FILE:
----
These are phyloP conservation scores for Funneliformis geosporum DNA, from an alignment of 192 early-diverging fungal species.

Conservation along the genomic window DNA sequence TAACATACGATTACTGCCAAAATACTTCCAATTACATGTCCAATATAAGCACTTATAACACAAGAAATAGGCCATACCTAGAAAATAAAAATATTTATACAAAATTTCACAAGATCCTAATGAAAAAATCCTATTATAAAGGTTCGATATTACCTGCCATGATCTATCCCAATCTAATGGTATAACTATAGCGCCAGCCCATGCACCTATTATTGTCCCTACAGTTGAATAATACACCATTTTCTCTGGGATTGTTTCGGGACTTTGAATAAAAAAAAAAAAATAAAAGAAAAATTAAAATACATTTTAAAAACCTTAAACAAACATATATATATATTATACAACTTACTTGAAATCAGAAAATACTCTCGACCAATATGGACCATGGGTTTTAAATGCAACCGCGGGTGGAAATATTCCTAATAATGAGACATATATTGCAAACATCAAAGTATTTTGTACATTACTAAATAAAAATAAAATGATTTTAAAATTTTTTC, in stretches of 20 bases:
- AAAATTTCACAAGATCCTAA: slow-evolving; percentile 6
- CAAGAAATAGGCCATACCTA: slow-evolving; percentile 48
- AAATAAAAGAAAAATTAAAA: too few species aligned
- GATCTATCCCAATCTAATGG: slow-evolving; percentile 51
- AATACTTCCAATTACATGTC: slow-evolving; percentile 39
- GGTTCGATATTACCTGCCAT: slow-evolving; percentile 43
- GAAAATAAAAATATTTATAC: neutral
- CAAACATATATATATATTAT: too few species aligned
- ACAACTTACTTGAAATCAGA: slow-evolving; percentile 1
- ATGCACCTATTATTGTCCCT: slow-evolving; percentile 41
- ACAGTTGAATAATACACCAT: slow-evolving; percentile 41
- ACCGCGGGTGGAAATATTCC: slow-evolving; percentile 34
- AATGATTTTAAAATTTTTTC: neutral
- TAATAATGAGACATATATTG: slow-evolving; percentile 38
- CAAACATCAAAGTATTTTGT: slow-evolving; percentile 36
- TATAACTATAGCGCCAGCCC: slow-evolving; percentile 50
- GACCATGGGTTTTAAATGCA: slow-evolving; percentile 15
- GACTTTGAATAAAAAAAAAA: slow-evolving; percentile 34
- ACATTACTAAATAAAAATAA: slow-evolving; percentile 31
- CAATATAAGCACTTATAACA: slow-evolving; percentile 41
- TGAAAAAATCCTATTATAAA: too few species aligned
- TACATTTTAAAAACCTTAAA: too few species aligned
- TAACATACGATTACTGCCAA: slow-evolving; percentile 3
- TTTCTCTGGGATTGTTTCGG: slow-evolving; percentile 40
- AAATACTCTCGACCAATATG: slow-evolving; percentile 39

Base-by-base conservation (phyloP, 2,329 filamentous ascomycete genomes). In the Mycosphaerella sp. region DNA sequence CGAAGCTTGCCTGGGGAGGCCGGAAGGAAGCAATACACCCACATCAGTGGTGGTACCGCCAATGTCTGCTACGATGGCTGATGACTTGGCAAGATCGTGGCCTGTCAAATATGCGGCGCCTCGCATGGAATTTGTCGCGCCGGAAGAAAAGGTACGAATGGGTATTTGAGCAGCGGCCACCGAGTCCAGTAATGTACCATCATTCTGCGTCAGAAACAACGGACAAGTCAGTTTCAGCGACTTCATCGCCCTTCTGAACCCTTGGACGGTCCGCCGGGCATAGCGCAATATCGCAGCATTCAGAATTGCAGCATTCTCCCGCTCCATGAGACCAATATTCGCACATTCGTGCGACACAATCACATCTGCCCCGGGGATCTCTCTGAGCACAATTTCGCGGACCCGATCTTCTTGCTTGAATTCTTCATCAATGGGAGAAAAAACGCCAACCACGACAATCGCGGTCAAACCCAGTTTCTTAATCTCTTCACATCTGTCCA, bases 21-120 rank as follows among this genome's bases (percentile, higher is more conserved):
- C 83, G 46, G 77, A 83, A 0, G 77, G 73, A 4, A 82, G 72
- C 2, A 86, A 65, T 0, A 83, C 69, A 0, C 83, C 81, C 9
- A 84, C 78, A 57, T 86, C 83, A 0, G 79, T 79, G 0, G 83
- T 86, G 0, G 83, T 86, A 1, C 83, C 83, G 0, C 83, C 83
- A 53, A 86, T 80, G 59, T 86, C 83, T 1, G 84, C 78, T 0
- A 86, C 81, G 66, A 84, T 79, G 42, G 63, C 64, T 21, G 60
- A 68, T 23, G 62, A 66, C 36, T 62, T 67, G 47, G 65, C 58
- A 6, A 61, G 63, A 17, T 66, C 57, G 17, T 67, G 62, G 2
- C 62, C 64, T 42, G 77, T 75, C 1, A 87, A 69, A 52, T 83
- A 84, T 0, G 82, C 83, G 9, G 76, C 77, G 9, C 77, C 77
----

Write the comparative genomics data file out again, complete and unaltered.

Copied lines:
These are phyloP conservation scores for Funneliformis geosporum DNA, from an alignment of 192 early-diverging fungal species.

Conservation along the genomic window DNA sequence TAACATACGATTACTGCCAAAATACTTCCAATTACATGTCCAATATAAGCACTTATAACACAAGAAATAGGCCATACCTAGAAAATAAAAATATTTATACAAAATTTCACAAGATCCTAATGAAAAAATCCTATTATAAAGGTTCGATATTACCTGCCATGATCTATCCCAATCTAATGGTATAACTATAGCGCCAGCCCATGCACCTATTATTGTCCCTACAGTTGAATAATACACCATTTTCTCTGGGATTGTTTCGGGACTTTGAATAAAAAAAAAAAAATAAAAGAAAAATTAAAATACATTTTAAAAACCTTAAACAAACATATATATATATTATACAACTTACTTGAAATCAGAAAATACTCTCGACCAATATGGACCATGGGTTTTAAATGCAACCGCGGGTGGAAATATTCCTAATAATGAGACATATATTGCAAACATCAAAGTATTTTGTACATTACTAAATAAAAATAAAATGATTTTAAAATTTTTTC, in stretches of 20 bases:
- AAAATTTCACAAGATCCTAA: slow-evolving; percentile 6
- CAAGAAATAGGCCATACCTA: slow-evolving; percentile 48
- AAATAAAAGAAAAATTAAAA: too few species aligned
- GATCTATCCCAATCTAATGG: slow-evolving; percentile 51
- AATACTTCCAATTACATGTC: slow-evolving; percentile 39
- GGTTCGATATTACCTGCCAT: slow-evolving; percentile 43
- GAAAATAAAAATATTTATAC: neutral
- CAAACATATATATATATTAT: too few species aligned
- ACAACTTACTTGAAATCAGA: slow-evolving; percentile 1
- ATGCACCTATTATTGTCCCT: slow-evolving; percentile 41
- ACAGTTGAATAATACACCAT: slow-evolving; percentile 41
- ACCGCGGGTGGAAATATTCC: slow-evolving; percentile 34
- AATGATTTTAAAATTTTTTC: neutral
- TAATAATGAGACATATATTG: slow-evolving; percentile 38
- CAAACATCAAAGTATTTTGT: slow-evolving; percentile 36
- TATAACTATAGCGCCAGCCC: slow-evolving; percentile 50
- GACCATGGGTTTTAAATGCA: slow-evolving; percentile 15
- GACTTTGAATAAAAAAAAAA: slow-evolving; percentile 34
- ACATTACTAAATAAAAATAA: slow-evolving; percentile 31
- CAATATAAGCACTTATAACA: slow-evolving; percentile 41
- TGAAAAAATCCTATTATAAA: too few species aligned
- TACATTTTAAAAACCTTAAA: too few species aligned
- TAACATACGATTACTGCCAA: slow-evolving; percentile 3
- TTTCTCTGGGATTGTTTCGG: slow-evolving; percentile 40
- AAATACTCTCGACCAATATG: slow-evolving; percentile 39

Base-by-base conservation (phyloP, 2,329 filamentous ascomycete genomes). In the Mycosphaerella sp. region DNA sequence CGAAGCTTGCCTGGGGAGGCCGGAAGGAAGCAATACACCCACATCAGTGGTGGTACCGCCAATGTCTGCTACGATGGCTGATGACTTGGCAAGATCGTGGCCTGTCAAATATGCGGCGCCTCGCATGGAATTTGTCGCGCCGGAAGAAAAGGTACGAATGGGTATTTGAGCAGCGGCCACCGAGTCCAGTAATGTACCATCATTCTGCGTCAGAAACAACGGACAAGTCAGTTTCAGCGACTTCATCGCCCTTCTGAACCCTTGGACGGTCCGCCGGGCATAGCGCAATATCGCAGCATTCAGAATTGCAGCATTCTCCCGCTCCATGAGACCAATATTCGCACATTCGTGCGACACAATCACATCTGCCCCGGGGATCTCTCTGAGCACAATTTCGCGGACCCGATCTTCTTGCTTGAATTCTTCATCAATGGGAGAAAAAACGCCAACCACGACAATCGCGGTCAAACCCAGTTTCTTAATCTCTTCACATCTGTCCA, bases 21-120 rank as follows among this genome's bases (percentile, higher is more conserved):
- C 83, G 46, G 77, A 83, A 0, G 77, G 73, A 4, A 82, G 72
- C 2, A 86, A 65, T 0, A 83, C 69, A 0, C 83, C 81, C 9
- A 84, C 78, A 57, T 86, C 83, A 0, G 79, T 79, G 0, G 83
- T 86, G 0, G 83, T 86, A 1, C 83, C 83, G 0, C 83, C 83
- A 53, A 86, T 80, G 59, T 86, C 83, T 1, G 84, C 78, T 0
- A 86, C 81, G 66, A 84, T 79, G 42, G 63, C 64, T 21, G 60
- A 68, T 23, G 62, A 66, C 36, T 62, T 67, G 47, G 65, C 58
- A 6, A 61, G 63, A 17, T 66, C 57, G 17, T 67, G 62, G 2
- C 62, C 64, T 42, G 77, T 75, C 1, A 87, A 69, A 52, T 83
- A 84, T 0, G 82, C 83, G 9, G 76, C 77, G 9, C 77, C 77